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Perennial veggies a beginner should start with.

 
gardener
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Location: N. California
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I have been gardening for years, and have 0 perennials.  I tried to grow potato onions, this year, but not one germinated.  I have thought about asparagus, but it needs space and can't be eaten for 3 years.  I live in N. California zone 9b which means an amazingly long growing season, but very hot dry summers.  
Perennials are a mixed bag.  I love the idea of planting one and done. On the other hand it has to have a dedicated spot in the garden.  I would love some suggestions on a few perennial veggies that will actually grow in my area.  Something my family will enjoy eating.
To be honest I have never even heard of most of the perennial veggies talked about in this forum.  It's a bit scary to send money, time, and work on something I have never tried.  I look forward to your input.  Happy gardening.
 
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I've spent some time at a perennial-focused site in Nepal where they have long, hot summers (albeit with the occasional storm towards the end). They grew the following very successfully:

  • Brazilian potato tree, a bitter but delicious perennial eggplant
  • Pea eggplant, a pea-sized green eggplant relative that forms a low, spiny bush covered in fruit. Used in Tamil (South-Indian) curries. Lasts for 3-5 years.
  • Salad eggplant, an albino egg-shaped fruit that could be eaten raw
  • Sorghum
  • Agave, for high-calorie syrup and tequila
  • Seed and grain amaranths


  • HTH
     
    Posts: 52
    Location: Reeds Spring, MO; zone 6b Ozarks
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    The perennials this beginner started with were garlic and shallots from starts and bunching onions and sorrel from seed. I found them all trouble-free and successful, and though my climate is very different from NorCal, I think all of those plants are widely adapted.
     
    master steward
    Posts: 4041
    Location: USDA Zone 8a
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    I feel the Egyptian Walking Onions would be a good choice.

    They are easy to plant and will replant themselves.

    They tolerate my 8b heat though they do like to be watered. Last year I only watered the rose bushes next to them and they did well.

    https://permies.com/t/82715/perennial-vegetables/Easy-Grow-Perennial-Walking-Onion

     
    pollinator
    Posts: 200
    Location: WNC 6b
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    Walking onions grew great for us in Phoenix. They should do good in your area.  Basil lived for years. kale and swiss chard also lived for us a couple of years. You might try those.

    Are you able to plant strawberries or small berry bushes?
     
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    I love my perennial kales! I planted perennial rocket seeds this year but was told you can grow them perennially anyway.
    Chillis last for years as long as there is enough temperature.
    Other plants are like perennials in that you don't have to plant them each year because they just seed themselves lol!
    eg Aztec broccoli, magentaspreen etc

    That is besides berries and fruit and nut trees ...

    I feel that as much perennial as possible gives you a buffer of production and more time = more security of crop
    Plus the benefits of no dig!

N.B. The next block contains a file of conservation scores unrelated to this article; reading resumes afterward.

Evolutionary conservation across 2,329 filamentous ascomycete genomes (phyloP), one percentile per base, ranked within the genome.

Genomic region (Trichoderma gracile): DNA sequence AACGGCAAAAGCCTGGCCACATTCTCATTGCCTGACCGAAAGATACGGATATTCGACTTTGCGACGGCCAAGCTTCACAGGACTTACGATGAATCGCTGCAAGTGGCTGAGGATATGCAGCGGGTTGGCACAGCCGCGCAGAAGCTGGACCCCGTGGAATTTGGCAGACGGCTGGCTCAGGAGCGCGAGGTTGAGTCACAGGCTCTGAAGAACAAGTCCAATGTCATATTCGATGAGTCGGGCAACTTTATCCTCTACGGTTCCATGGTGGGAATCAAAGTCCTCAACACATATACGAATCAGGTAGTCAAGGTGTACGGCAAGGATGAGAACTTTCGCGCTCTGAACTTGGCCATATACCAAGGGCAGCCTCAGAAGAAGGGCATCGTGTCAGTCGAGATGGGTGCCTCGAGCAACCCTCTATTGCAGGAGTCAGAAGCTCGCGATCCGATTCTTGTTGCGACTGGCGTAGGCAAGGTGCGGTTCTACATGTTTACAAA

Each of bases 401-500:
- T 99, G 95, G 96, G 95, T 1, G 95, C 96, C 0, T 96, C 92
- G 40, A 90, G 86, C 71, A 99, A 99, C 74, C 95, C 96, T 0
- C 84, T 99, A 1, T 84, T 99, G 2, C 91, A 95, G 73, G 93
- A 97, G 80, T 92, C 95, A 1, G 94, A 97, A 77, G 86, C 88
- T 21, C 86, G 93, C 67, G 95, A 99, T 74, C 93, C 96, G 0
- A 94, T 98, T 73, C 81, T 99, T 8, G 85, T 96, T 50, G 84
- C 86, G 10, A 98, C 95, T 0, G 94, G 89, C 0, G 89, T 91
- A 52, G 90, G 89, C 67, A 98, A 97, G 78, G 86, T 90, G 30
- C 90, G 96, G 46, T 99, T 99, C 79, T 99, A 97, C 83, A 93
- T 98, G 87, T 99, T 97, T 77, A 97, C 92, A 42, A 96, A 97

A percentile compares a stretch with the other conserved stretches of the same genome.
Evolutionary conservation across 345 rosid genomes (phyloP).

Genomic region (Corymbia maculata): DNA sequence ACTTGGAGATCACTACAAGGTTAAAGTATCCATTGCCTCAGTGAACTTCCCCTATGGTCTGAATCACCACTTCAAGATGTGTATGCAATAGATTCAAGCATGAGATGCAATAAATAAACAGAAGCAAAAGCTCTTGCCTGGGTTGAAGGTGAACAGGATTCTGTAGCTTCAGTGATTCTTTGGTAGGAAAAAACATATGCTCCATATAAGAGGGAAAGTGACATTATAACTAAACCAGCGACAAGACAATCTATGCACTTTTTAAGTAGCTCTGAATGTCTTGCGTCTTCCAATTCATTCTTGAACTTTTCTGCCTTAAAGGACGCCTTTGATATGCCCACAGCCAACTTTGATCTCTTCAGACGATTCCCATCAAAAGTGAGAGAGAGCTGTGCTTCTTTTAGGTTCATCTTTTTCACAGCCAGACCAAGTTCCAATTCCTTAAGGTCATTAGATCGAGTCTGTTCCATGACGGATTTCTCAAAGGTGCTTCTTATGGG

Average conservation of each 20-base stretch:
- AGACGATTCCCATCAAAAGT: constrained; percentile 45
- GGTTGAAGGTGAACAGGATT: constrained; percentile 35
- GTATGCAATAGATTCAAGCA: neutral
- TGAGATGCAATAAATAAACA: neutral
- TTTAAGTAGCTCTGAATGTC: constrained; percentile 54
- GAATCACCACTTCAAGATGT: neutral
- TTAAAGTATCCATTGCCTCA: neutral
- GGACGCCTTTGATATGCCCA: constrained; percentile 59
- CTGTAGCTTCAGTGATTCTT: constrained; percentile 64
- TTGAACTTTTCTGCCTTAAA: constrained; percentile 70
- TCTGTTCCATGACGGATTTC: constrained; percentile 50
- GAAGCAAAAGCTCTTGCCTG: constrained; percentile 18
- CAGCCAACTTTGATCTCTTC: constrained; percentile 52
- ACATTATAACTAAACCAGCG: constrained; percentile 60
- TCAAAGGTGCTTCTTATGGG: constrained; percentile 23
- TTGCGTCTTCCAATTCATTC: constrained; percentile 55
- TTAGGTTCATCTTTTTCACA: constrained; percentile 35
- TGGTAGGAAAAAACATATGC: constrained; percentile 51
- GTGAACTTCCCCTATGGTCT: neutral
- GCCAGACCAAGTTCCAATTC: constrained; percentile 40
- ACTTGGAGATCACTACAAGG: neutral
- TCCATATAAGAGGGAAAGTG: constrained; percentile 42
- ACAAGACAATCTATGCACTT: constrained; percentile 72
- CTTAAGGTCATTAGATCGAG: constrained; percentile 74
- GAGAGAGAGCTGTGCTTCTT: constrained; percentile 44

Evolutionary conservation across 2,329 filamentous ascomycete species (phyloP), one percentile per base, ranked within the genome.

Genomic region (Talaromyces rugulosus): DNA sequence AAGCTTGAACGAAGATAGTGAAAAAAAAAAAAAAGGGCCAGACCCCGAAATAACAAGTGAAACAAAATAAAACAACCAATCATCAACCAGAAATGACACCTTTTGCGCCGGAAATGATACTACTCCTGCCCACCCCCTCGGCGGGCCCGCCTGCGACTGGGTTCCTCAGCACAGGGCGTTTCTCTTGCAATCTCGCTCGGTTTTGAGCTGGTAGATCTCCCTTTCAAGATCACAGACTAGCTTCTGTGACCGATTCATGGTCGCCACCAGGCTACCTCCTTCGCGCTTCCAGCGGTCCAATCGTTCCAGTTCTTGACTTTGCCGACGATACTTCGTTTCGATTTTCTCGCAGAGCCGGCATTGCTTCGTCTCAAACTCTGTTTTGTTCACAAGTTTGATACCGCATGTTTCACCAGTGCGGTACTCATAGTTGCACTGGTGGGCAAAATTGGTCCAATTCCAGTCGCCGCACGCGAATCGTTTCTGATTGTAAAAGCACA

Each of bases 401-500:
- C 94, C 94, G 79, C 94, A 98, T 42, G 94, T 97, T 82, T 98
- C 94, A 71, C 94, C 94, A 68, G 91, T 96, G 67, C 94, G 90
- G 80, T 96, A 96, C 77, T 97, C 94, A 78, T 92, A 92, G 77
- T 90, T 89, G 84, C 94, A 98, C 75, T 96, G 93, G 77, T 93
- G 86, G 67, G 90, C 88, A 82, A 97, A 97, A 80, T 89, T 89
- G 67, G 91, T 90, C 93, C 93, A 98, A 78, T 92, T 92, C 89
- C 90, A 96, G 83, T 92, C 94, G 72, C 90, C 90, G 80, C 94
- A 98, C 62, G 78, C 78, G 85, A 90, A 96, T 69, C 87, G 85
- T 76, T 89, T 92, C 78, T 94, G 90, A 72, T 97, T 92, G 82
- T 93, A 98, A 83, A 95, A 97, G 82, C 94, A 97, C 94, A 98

Lisa
     
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    I have always had a hard time growing perennial vegetables at the right scale for our farm. I have found that in the spaces that they occupy are great sinks for organic matter and food scraps that would otherwise need to be tossed and turned in a compost area. So if you can find a space to dedicate to perennials remember to stack that space's functions. Keeping it functional even in times of low yield tends to make it worthwhile in the end.
     
    Jen Fulkerson
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    Thank you everyone.  Ann I have thought about walking onions.  I'm still not clear on how it works.  Do you eat the little top onions and leave the mother onion in the ground, do you leave some to get heavy and fall over to reseed themselves and eat the mother bulb.  Everything I watched showed eating the whole plant.  If I do that then it wont be perennial.  So I guess the question is what do you leave and what do you eat?
     
    pollinator
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    Jen, I think Eric Toensmeier book "Perennial Vegetables: From Artichoke to Zuiki Taro, a Gardener's Guide to Over 100 Delicious, Easy-to-grow Edibles" would be an excellent place to start. I think Egyptian Walking Onions are an excellent start and maybe some of the greens because many of those are easy enough to incorporate into a stir fry a few leaves here, or a soup with a few leaves there, or if they are a salad green just a bit there. They also tend to offer year-round bounty. So I would highly recommend Sorrel, and a lovely ornamental if it is allowed in your area is the Air Potato, just make sure to get the edible variety -Dioscorea bulbifera- because some varieties are poisonous. I found the plant lovely to look at, it climbs really well so it takes very little space and the tubers were just great in soups and stews. And as someone else mentioned, perennial alliums are always awesome. Very sorry to hear you had bad luck with your potato onions. =(

    So a quick reference list:

    1. Egyptian Walking Onions & other perennial Alliums (There are perennial leeks, bulbing onions, and garlic. My favourite is elephant garlic!)
    2. Sorrel (English and Red veined)
    3. Various Edible Perennial Greens (There are literally oodles of these, it is a matter of finding ones you and your family enjoy that do well in your area)
    4. Air Potato
     
    pollinator
    Posts: 3113
    Location: Massachusetts, Zone:6/7, AHS:4, Rainfall:48in even Soil:SandyLoam pH6 Flat
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    All the herbs in the mint/thyme family, onion/chive family and the lovage/celery family.
    Mushrooms such as winecap and oyster that will grow on woodchip and straw, that is just randomly thrown on the ground every couple years.